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Lessons From Hawaii: Just Stop The Car

March 10, 2016

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Last month our family embarked on what was really, our first vacation ever.

There have been trips, of course, over the last 12 years. Trips back east, in winter and summer, that counted as vacations with fun times and family. But, ever since a misguided cruise to Alaska with a two-year-old….we’ve never really done the winter break/spring break/summer vacation thing. Every trip, every holiday, has been to see family, with side trips in between.

Thus, finally, we bit the bullet this year and bought tickets to Hawaii. In hindsight, now that we are moving east in June, it might have been the kids’ only chance to see Hawaii. It’s a long flight from California as it is. Ten hours of air travel from New Hampshire – not so much.

It was, as you might expect, paradise. Blissful. We loved every moment, and even the occasional bickering of our minions didn’t seem quite as obnoxious when there are palm trees in the background and fish tacos with mango on the plate.

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One evening after dinner, we returned to our condo to see a remarkably fine sunset in the making. Instead of going inside, we turned and walked across the road to sit on the sand and watch awhile.

As the sun approached the horizon, others trickled over the sand dunes, joining us along the beach. The kids played in the lava rocks at the water’s edge. Strangers asking strangers for a photo, our faces lit up by the fading, rose-colored light.

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I watched as a young guy in a rusted, open-topped Jeep stopped in the road. He was quintessentially Hawaiian. Pretty sure his name was probably Kimo. Huge, muscular, deeply tanned. He pulled off to the side, climbed on to the seats, a sat cross-legged on the roll bars, his chin in his hands. Just watching.

The sun finally settled into the horizon. Strangers around us, bonded over the beauty of the moment, said goodnight and drifted away. We gathered our sandy flip-flops to walk back across the street. Jeep Guy Kimo climbed down off his roll bars and into the driver’s seat, pulling away from the sand and went on his way.

On his way to somewhere, but not in such a hurry that he didn’t have time to stop and watch the sun set.

The image has stuck with me.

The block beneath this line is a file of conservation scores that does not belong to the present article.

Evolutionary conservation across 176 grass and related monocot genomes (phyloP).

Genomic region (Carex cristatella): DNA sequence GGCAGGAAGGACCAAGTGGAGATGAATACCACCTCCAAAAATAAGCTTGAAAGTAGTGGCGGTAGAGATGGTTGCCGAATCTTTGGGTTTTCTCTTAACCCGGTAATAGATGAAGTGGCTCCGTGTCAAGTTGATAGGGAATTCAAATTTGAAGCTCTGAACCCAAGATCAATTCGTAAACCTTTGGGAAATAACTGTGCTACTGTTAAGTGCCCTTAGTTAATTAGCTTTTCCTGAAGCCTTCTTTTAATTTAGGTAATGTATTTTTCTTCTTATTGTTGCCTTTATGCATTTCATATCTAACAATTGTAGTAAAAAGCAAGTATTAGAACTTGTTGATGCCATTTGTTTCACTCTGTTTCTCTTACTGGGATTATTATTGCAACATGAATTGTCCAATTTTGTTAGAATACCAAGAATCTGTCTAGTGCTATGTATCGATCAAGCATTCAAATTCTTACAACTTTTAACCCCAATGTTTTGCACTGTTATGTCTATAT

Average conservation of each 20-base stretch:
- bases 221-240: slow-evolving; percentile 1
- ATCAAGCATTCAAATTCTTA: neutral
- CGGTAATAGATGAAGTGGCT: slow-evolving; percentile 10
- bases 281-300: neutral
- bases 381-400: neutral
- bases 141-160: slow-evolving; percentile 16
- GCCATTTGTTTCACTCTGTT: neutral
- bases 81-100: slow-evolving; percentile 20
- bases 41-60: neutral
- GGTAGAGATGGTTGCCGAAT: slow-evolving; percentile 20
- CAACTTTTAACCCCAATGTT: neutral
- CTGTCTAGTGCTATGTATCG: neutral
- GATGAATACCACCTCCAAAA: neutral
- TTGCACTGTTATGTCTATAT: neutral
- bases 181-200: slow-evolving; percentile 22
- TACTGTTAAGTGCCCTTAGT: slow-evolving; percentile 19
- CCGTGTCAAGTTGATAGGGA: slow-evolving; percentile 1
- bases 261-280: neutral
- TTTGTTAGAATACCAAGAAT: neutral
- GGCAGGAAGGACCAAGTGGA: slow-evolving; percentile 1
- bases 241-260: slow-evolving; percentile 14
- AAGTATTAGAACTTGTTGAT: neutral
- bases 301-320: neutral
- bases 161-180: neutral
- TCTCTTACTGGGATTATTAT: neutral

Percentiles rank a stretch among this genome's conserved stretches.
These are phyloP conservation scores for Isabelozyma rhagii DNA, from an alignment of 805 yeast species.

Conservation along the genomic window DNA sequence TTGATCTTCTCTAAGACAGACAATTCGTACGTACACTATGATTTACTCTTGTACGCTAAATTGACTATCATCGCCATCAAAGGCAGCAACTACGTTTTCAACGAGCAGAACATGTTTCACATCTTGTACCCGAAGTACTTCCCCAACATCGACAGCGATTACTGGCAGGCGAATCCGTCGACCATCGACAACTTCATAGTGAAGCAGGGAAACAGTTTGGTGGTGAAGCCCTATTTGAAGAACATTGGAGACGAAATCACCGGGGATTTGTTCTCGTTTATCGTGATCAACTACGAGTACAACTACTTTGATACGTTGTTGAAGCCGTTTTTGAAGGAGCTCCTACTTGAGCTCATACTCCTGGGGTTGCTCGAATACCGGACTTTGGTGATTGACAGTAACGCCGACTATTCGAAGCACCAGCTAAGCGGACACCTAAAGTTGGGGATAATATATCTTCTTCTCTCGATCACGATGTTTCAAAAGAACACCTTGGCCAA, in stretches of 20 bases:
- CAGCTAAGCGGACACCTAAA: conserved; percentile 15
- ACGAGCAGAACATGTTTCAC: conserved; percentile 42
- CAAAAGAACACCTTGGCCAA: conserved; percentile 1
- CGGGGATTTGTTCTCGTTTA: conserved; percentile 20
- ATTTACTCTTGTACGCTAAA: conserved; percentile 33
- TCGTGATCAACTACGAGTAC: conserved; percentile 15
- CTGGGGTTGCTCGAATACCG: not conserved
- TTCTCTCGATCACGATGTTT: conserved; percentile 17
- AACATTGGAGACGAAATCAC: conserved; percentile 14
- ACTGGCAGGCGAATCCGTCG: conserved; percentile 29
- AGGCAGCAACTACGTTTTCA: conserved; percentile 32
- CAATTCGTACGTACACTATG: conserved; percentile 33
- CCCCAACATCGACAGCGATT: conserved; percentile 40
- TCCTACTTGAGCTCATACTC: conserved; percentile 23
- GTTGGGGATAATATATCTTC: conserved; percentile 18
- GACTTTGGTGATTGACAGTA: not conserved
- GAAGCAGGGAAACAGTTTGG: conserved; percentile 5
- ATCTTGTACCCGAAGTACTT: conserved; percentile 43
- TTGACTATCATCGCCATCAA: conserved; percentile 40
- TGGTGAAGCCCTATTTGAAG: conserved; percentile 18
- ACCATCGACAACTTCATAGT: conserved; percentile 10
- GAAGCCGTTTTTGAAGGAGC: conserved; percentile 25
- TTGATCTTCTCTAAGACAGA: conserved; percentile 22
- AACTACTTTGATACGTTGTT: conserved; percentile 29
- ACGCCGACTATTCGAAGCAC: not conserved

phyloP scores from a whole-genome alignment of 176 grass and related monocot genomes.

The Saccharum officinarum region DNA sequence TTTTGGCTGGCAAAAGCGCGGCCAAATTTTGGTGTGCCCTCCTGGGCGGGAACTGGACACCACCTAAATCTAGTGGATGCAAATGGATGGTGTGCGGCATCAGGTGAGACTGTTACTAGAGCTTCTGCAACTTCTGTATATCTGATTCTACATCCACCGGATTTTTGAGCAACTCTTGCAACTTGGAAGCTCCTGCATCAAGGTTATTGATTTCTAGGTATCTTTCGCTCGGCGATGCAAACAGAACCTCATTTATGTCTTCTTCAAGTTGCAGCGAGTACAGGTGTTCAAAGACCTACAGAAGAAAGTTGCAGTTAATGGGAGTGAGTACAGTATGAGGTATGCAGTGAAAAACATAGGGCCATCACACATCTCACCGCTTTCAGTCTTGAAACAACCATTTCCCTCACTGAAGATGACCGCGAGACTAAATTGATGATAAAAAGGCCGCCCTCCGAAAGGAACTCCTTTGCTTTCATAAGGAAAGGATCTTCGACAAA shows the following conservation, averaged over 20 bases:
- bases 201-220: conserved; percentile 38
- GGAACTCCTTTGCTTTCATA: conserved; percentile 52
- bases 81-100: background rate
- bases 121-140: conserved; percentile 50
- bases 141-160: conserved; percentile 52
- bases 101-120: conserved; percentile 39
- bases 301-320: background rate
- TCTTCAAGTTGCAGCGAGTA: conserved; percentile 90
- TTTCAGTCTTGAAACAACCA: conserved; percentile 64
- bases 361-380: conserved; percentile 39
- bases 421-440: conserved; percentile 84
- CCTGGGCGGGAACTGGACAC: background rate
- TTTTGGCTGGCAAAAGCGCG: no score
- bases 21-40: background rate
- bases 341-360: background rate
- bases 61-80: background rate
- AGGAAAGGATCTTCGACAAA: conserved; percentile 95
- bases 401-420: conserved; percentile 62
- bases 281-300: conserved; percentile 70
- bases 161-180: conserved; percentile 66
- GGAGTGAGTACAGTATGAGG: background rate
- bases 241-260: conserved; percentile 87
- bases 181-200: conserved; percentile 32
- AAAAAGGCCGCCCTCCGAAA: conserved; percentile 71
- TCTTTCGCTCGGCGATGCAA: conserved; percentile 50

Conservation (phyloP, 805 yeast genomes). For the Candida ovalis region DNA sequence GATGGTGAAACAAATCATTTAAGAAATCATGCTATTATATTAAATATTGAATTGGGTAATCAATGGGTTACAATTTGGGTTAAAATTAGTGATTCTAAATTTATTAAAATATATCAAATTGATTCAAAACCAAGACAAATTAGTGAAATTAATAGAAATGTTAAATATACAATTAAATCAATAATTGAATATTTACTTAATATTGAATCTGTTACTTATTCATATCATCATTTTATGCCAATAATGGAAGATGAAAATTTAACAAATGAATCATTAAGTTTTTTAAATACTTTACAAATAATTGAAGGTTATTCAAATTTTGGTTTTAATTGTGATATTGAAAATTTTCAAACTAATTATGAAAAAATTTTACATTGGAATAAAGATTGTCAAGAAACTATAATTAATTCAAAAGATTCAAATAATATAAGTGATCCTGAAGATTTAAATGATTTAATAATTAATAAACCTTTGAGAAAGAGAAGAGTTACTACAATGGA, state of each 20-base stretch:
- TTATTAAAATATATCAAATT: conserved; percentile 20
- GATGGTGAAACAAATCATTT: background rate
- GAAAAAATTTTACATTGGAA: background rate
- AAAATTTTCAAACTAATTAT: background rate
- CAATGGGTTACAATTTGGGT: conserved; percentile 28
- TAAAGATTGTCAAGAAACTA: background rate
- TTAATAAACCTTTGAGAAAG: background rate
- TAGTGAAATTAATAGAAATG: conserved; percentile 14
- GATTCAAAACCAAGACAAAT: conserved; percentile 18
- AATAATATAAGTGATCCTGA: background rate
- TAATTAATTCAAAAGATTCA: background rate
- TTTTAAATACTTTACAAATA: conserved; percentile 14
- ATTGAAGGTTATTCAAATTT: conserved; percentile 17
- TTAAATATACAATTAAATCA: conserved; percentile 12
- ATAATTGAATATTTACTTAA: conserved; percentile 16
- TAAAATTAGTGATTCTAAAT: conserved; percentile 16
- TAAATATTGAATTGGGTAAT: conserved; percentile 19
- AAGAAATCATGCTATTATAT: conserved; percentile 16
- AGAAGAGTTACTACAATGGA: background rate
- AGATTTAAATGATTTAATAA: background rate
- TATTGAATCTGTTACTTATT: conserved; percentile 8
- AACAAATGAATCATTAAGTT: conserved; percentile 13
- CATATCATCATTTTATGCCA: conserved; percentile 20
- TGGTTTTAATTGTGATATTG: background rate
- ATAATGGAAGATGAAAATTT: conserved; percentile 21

I want to live the kind of life where I always have time to pull off the road and watch the sun set.

I don’t think I’ve lived that way very often. I’m a hurried person, and I forget to stop and watch, most times. Focused on the next thing, the next task, the next check box, I don’t often…ever?…stop to simply watch.

Vacations are great that way….by removing ourselves form our workaday environment, we have the time to breathe and discover that perhaps what we’ve been settling for isn’t really good enough.

There are sunsets at home, of course. Through the window over the kitchen sink as I’m cleaning up the kitchen. From the rear view mirror as I’m driving to and fro.

Watching the sunset from my kitchen windows…not good enough. Next time, I will go outside and watch until it’s over, not while I’m washing up the kitchen, or driving home.

I’ll be like Kimo and stop the car.

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3 Comments leave one →
  1. pastordt permalink
    March 10, 2016 9:34 am

    love this!! We have traveled to one island or another about every other year since 1980 and one reason is exactly this: the beauty and rhythm of that place help us to s l o w down. Blessings on your big move!!

    • March 10, 2016 10:49 am

      Thank you Diana, and yes, what a gift to be able to experience that pace and look forward to that! I guess we’ll have to explore other island climes further east. Guess we’re stuck with the Caribbean! LOL

  2. Elaine permalink
    March 14, 2016 10:00 am

    I’m late to reading this ;P but yes! Island time is the best! Us mainland folks are all to often overly concerned with showing up on time to multitude of things we have overfilled our schedules with.

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